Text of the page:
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Canada and peacekeeping update

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As of the end of May 2019, there are 190 Canadian uniformed personnel currently deployed on United Nations peacekeeping missions.

Currently, Canada’s largest single peacekeeping deployment is to MINUSMA, in Mali, with 165 personnel. This is scheduled to end July 31st, 2019. The Canadian defence department frequently states that the number deployed in Mali is “approximately 250 personnel.” The difference of between UN and Canadian statistics arises because Canada deploys more personnel than the UN pays for — the UN has standards for the number of deployed for a given function that are lower than what Canada deemed was required. The additional Canadian personnel are considered part of a “National Support Element” (NSE), which is not reimbursed, though these personnel still wear UN insignia and are incorporated into the mission as part of the regular UN chain of command.

Task Force members in Mail, March 2019.
photo: Corporal François Charest

The UN Department of Peace Operations had requested that Canada’s air task force remain in Mali a few months longer, until replacement personnel from Romania arrive in October 2019. But, controversially, Canada has declined to extend its task force participation in the mission.

WFMC President Walter Dorn says, “Canada’s one-year deployment in Mali was shorter than most. A two or three-year deployment is what usually occurs. It’s difficult to see why Canada couldn’t have remained in support of the mission for a few more months.”

Dorn continues, “In the spring of 2018, the Canadian government billed the Mali deployment as a ‘smart pledge,’ which means providing the UN continuous service in coordination with other governments to remove any UN gaps. But Canada is not filling the gap, despite the Canadian Forces having the ability to do so. So, for the government this turns out to be not an example of smart pledging, but to apply the analogy, an example of rather dumb pledging.”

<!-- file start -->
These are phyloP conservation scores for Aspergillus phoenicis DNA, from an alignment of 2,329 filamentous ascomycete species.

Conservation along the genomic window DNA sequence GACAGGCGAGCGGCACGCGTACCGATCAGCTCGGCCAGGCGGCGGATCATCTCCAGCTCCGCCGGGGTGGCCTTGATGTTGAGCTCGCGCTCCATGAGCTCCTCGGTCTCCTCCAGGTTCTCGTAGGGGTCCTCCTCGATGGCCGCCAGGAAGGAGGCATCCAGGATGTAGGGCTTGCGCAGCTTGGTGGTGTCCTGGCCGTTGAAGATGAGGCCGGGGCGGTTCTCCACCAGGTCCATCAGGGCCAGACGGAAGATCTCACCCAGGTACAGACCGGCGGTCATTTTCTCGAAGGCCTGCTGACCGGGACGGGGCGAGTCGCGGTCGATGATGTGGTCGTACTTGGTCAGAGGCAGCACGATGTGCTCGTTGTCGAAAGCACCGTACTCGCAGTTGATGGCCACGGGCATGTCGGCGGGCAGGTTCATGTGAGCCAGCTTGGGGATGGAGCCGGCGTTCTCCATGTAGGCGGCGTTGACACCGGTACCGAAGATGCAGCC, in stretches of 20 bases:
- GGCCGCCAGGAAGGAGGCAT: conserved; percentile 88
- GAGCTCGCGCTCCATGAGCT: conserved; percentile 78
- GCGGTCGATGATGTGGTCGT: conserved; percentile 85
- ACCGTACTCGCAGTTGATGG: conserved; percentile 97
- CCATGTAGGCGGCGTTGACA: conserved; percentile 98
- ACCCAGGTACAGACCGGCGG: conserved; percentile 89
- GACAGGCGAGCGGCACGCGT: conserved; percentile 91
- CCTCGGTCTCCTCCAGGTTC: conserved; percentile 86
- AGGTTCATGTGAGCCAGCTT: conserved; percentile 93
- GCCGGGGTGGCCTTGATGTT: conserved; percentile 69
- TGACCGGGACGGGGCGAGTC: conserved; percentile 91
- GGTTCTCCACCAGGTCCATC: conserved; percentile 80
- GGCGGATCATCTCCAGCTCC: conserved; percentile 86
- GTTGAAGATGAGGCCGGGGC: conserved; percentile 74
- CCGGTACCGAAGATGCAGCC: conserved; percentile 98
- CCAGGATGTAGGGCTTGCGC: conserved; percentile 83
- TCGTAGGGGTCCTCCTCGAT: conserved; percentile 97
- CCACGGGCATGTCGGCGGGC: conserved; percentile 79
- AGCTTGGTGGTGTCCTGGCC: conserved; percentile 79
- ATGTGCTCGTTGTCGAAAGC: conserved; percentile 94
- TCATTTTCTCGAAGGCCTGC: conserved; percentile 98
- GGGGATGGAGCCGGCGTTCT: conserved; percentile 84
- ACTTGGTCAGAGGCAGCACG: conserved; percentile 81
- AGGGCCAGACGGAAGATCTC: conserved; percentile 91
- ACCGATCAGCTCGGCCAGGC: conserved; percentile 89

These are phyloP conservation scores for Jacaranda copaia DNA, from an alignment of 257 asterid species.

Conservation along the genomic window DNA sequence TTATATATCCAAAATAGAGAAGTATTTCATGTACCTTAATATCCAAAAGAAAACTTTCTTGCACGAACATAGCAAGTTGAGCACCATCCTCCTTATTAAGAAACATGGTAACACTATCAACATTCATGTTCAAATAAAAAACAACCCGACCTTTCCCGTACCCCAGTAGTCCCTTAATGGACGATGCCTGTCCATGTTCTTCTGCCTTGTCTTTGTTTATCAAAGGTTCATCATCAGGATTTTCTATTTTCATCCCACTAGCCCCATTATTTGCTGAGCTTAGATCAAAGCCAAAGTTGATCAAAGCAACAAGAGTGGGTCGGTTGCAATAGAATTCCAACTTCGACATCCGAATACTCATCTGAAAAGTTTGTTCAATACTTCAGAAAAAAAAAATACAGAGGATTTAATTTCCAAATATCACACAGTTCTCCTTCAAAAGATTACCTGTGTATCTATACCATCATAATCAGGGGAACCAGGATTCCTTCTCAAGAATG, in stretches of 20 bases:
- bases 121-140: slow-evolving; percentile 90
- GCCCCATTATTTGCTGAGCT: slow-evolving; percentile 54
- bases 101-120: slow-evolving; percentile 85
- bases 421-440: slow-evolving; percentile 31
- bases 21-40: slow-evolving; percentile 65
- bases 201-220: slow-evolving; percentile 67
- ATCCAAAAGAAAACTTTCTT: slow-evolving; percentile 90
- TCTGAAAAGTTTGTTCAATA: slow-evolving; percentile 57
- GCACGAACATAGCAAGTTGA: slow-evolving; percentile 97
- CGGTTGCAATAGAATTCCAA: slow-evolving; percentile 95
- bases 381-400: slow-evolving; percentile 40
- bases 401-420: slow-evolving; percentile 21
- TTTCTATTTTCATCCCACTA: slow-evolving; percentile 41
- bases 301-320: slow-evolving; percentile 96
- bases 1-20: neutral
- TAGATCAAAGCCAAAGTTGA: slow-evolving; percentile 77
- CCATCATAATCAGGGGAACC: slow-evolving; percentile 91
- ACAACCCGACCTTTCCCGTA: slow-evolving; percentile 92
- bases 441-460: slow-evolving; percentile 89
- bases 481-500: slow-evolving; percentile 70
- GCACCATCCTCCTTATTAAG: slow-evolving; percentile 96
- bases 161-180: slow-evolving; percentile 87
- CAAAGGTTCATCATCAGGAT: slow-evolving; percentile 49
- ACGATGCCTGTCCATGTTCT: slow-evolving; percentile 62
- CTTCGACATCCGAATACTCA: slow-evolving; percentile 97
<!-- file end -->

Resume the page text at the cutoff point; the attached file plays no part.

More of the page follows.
According to WFMC Executive Director Fergus Watt, “Minister Freeland’s public explanation for the decision is far from convincing.” As reported in the Canadian Press, Freeland stressed the importance for Canada “To keep our word to Canadians. To keep our word to the UN. To keep our word to partners around the world. To keep our word to Mali.”

“In fact, the record of this government has more often than not been one of not living up to its public commitments to UN peacekeeping,” says Watt.

When Canada’s role in Mali comes to an end in August, there will be only 46 Canadian peacekeepers deployed overseas (19 military and 27 police). Prior to the mission in Mali, the number of Canadian peacekeepers had dwindled to the lowest level (40) since Canada proposed the first peacekeeping force in 1956.

WFMC’s campaign Canadians for Peacekeeping ( tracks Canada’s personnel commitments to UN peace operations. For the record:

  • Upon election in 2015 Justin Trudeau promised that Canada would re-engage in UN peacekeeping. The Prime Minister gave explicit instructions to this effect in Defence Minister Harjit Sajjan’s Mandate Letter.
  • At the September 2016 Peacekeeping Ministerial Meeting in London, Canada announced new personnel pledges (“up to” 600 military and 150 police).
  • At the November 2017 Ministerial Meeting held in Vancouver the Prime Minister specified the nature of the previous pledges. The 2017 commitments included training and a new project, the Elsie Initiative, dedicated to increasing women’s participation in peace operations.
  • In March 2018 Defence Minister Sajjan announced a commitment to deploy an Aviation Task Force to the United Nations Multidimensional Integrated Stabilization Mission in Mali (MINUSMA).

The Canadians for Peacekeeping campaign calls upon the Government of Canada to live up to its pledges. It seeks to educate and mobilize Canadians so that Canada can contribute to the improved effectiveness of United Nations peace operations.

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